By David Brough
Demand for rough appeared set to ease as Indian cutters, who process most of the world’s diamonds, considered pausing imports in order to work through big polished inventories.
The combination of the expected voluntary Indian 30-day suspension on rough imports from May 15, with social distancing in the Indian factories seen inevitable after the lockdown, and reduced mining production, augur for an erosion of excess diamonds supply in the medium term.
The RapNet Diamond Index (RAPI™) for 1-carat diamonds was basically flat for April due to the low volume of trade during the lockdowns, Rapaport reported.
The index was down 8.5% since the beginning of the year.
As some economies moved to ease lockdowns, potentially allowing jewellery stores to reopen, diamond jewellery demand appeared set to pick up.
Diamond jewellery marketing will focus on bridal and self-purchase.
Diamond jewellery retail will benefit increasingly from online sales, and more innovative experiential in-store marketing when shops reopen as lockdowns ease.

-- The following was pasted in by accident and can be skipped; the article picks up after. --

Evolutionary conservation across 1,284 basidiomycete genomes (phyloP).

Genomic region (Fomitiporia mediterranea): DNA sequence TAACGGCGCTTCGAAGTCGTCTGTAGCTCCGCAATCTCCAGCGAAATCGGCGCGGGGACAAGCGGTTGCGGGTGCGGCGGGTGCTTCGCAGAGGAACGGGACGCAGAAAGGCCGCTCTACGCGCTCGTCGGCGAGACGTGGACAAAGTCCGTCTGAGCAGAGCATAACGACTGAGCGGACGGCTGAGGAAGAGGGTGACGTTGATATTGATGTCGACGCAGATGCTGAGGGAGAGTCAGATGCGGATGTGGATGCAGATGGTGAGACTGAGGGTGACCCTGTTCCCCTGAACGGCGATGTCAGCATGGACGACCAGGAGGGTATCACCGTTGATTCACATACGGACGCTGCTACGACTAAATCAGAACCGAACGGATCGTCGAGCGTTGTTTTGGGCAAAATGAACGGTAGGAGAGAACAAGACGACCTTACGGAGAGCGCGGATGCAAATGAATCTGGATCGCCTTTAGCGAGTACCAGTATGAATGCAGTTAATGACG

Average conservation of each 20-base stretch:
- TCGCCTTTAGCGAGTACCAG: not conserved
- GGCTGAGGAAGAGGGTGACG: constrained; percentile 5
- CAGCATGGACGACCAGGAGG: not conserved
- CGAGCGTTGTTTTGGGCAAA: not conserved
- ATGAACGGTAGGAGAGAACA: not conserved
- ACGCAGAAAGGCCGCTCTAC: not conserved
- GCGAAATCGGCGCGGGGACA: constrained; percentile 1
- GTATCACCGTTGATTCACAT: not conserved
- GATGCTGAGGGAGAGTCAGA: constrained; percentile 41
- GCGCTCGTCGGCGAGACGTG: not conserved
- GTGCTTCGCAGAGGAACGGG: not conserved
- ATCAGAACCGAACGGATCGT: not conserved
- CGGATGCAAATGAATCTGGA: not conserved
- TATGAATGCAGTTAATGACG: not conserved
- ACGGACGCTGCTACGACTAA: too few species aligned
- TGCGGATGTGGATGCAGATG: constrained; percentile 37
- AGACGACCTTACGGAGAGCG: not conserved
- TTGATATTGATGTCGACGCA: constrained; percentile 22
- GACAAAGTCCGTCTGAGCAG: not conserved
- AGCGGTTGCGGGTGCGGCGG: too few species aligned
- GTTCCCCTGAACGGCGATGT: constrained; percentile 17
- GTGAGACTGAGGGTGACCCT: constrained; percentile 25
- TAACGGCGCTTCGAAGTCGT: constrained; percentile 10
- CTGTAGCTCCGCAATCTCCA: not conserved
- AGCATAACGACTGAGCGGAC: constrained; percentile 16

Sotheby’s has seen a strong start to its auctions season online during the lockdowns, with the sale in late April of a 1930s Cartier gem-set, diamond and enamel “Tutti Frutti” bracelet for $1.3 million, the highest price for any jewel sold in an online auction.
“With an unexpected global event in the COVID-19 virus, this has just pushed all bids online to a tried and tested platform,” Kristian Spofforth, head of Sotheby’s London jewellery department, told Jewellery Outlook.
“The sourcing for sales ahead is more of a challenge, but often we are working on things months in advance, so we can keep going during the lockdown.”